[Source: TulsaWorld] Stan Lee turns 90 today, marking decades of amazing contribution to the comic industry. His characters are mentioned in pop songs, are displayed in every toy store, and have been seen in nearly every facet of American society. He's created some of the most iconic images in pop culture, and nearly anyone you meet can tell you who Captain America, The Hulk or the Avengers are.
Stan's contributions are nothing less than epic, and we're counting the great things Stan Lee did to change the industry.
Stan created the Fantastic Four and Avengers
Marvel comics was struggling to sell issues in the late 1940s and featured a usual 'monster of the week' comic as well as other less inspiring titles. When Stan took over, he came up with the idea of a 'superhero family,' and subsequently created the Fantastic Four. What was unusual about the Fantastic Four was their relationship to one another. They were all scientists, but they had other ties besides simply being NASA professionals. Three of the four were related, and the fourth member, "The Thing," was the archetype for societal outcasts. It was a new spin on the superhero genre which, to that point, had only shown loner superheros with sidekicks.
The Avengers was a culmination of Marvel's top-selling heroes in a 'super brand.' Essentially it was a brilliant idea co-written by Stan Lee and Jack Kirby to take their top-selling individual super heroes and make them a vibrant, cohesive team.
Stan created Spider-man, Thor, The Hulk and Captain America
Stan's character creations were excellent feels on the societal pulse of American society. Spider-man was a typical teenager with emerging abilities that made him heroic and dangerous, the Hulk had an anger problem that turned him into a super-powered Dr. Hyde, and Captain America was the idealization of the American way of life. These characters not only functioned as their own entities, but reflect society of the time with the deep issues they tackled.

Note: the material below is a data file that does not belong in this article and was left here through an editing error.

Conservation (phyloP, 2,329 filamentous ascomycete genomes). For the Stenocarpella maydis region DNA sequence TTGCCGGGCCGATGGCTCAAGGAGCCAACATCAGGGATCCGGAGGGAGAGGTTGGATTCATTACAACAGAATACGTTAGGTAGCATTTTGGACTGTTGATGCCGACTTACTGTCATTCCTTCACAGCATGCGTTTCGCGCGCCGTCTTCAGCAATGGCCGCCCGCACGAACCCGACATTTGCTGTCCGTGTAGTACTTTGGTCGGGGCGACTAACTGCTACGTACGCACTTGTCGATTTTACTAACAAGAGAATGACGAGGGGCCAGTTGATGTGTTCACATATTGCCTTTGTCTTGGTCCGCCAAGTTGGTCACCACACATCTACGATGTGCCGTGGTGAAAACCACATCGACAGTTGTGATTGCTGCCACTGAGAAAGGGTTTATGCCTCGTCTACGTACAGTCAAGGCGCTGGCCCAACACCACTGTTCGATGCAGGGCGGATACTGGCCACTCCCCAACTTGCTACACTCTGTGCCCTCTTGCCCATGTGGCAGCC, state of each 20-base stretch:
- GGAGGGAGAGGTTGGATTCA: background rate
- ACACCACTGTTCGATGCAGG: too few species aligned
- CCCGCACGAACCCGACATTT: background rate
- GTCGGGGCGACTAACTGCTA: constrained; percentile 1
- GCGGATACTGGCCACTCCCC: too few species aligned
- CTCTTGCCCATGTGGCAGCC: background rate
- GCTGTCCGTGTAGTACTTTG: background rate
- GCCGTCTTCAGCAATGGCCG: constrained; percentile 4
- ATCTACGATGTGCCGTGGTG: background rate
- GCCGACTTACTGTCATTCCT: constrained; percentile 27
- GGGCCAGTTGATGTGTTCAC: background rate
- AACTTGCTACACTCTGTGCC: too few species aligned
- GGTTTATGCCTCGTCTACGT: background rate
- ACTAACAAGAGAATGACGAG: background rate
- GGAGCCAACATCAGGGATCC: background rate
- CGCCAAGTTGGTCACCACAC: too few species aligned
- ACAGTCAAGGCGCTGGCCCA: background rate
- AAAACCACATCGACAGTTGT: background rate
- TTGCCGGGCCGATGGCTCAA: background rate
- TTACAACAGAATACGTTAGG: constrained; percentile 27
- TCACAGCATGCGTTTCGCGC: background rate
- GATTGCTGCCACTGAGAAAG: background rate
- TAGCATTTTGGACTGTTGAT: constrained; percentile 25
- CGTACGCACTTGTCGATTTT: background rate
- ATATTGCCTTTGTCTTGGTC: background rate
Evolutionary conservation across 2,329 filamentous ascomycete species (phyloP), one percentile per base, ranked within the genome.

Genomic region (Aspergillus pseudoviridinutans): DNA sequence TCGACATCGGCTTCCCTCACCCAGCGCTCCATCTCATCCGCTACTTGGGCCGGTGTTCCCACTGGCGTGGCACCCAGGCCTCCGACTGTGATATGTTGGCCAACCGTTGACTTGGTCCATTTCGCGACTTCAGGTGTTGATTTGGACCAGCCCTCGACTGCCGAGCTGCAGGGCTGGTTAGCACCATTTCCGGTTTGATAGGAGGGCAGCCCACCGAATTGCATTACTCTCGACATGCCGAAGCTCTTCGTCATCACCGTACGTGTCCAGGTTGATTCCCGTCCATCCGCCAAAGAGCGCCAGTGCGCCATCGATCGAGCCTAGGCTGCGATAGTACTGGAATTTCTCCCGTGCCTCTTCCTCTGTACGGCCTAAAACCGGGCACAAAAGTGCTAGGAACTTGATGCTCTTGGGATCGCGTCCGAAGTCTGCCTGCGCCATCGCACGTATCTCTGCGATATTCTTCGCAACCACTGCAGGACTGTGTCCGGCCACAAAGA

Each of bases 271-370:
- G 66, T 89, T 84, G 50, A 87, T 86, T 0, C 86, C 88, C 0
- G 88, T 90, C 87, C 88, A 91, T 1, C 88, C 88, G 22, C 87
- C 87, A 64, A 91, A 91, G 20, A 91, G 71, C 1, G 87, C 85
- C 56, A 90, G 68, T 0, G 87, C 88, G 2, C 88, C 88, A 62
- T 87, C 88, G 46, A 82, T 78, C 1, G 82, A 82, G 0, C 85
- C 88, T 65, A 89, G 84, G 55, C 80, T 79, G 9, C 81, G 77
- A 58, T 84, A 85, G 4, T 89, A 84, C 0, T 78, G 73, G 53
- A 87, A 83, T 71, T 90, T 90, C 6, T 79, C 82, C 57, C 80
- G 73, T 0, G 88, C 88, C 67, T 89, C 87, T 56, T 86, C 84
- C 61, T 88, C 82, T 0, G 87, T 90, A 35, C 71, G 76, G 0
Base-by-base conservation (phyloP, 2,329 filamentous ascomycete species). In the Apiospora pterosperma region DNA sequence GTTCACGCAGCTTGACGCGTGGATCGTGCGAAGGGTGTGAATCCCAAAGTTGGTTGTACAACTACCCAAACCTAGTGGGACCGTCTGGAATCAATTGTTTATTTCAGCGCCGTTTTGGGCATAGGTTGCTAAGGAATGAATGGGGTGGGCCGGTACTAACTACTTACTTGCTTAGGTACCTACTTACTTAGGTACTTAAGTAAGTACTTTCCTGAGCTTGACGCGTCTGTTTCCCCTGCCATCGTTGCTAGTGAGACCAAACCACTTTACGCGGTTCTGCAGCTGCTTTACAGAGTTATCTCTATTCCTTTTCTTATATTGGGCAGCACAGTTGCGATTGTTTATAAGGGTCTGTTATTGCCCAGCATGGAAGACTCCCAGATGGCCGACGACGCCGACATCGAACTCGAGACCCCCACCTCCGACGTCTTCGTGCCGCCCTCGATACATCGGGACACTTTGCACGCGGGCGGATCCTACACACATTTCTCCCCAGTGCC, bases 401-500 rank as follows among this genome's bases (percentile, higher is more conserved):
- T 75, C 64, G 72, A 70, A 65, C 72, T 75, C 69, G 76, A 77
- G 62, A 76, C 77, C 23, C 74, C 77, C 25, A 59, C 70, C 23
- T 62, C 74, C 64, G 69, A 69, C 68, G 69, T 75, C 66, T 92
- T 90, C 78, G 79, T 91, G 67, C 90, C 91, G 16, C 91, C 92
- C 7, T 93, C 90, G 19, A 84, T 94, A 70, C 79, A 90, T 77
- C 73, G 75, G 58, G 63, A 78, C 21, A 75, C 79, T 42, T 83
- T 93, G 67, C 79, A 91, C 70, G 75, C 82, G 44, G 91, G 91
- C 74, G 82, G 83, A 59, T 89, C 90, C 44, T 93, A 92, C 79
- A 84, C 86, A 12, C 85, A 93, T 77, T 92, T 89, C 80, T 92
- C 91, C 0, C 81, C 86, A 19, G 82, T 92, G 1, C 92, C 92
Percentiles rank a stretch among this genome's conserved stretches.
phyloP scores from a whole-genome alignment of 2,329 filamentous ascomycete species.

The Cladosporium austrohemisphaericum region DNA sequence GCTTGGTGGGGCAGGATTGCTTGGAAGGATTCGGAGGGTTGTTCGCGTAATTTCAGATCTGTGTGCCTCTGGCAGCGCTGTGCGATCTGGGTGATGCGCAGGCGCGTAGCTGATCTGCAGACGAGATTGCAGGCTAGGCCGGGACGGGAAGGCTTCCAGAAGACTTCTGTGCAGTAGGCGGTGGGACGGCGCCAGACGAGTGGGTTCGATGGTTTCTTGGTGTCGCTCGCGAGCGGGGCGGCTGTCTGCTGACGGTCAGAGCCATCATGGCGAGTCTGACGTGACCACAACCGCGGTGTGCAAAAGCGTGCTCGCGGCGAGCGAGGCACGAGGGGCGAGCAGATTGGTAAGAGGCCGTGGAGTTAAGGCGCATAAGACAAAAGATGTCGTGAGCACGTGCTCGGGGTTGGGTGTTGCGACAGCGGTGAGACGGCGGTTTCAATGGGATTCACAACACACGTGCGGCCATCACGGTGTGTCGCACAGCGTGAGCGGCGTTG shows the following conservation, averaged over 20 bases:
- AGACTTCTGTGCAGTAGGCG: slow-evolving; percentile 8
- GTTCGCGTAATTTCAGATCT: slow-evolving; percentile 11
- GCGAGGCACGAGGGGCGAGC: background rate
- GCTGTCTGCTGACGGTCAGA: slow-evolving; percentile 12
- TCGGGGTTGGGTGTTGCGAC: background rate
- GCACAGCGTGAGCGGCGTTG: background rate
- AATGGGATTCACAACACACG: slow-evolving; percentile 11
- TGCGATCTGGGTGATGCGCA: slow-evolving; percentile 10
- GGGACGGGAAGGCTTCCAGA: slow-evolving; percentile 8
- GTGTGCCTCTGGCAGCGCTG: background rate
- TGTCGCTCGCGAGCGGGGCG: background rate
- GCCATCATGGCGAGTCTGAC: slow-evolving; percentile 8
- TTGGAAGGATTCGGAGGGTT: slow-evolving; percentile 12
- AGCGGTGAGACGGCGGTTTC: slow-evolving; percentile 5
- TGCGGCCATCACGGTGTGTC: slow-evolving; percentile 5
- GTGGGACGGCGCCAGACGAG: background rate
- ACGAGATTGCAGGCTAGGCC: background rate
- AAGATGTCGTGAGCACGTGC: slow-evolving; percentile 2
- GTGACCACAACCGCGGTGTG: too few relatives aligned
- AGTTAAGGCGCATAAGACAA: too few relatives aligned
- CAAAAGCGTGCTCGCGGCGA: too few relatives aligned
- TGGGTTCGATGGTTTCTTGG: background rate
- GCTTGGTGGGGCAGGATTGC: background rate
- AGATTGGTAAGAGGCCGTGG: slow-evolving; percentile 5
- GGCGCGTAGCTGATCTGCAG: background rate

Stan created the X-Men as the socially outcast superhero team
In keeping with this theme, Stan created the X-Men in 1963. These five teenagers were similar to Spider-man in that they were going through changes and realizing both their potential and danger. However, Stan decided to take it a step further and placed them as the underdogs, where they were continually hated for what they were and considered outcasts instead of heroes. There was a concerted effort in dialogue to reinforce the idea. There was even a throw-away comment by Cyclops who, when he saved a bus of kids, said "They're probably going to say it was Iron Man's repulsor beams that saved them." This set the stage for some great social commentary later on as the team expanded.
Stan hired Jack Kirby
When Stan Lee took over, Marvel was struggling with keeping its readers visually interested. Stan hired artist Jack Kirby to reinvigorate the characters and titles. Kirby is widely considered the father of modern comic book storytelling and sequential art. His characters would often jump from the pages and perspective was heavily used as well as classical art composition, which had been widely ignored previously.
Stan has had a knack for knowing who to surround himself with and who to hire to get the best quality of work possible for the project. Kirby was just one of the many people Stan hired to bring his ideas and titles to life and capture the imagination of entire generations.
Stan Lee has had one of the greatest impacts on our generation, and he shows no signs of stopping.
We raise a glass of Romulan Ale (Asgardian beer as well) to you, sir.
And just for fun, here's a clips reel of all the cameos Stan has made in comic book movies. Much like the man himself, it's pretty incredible.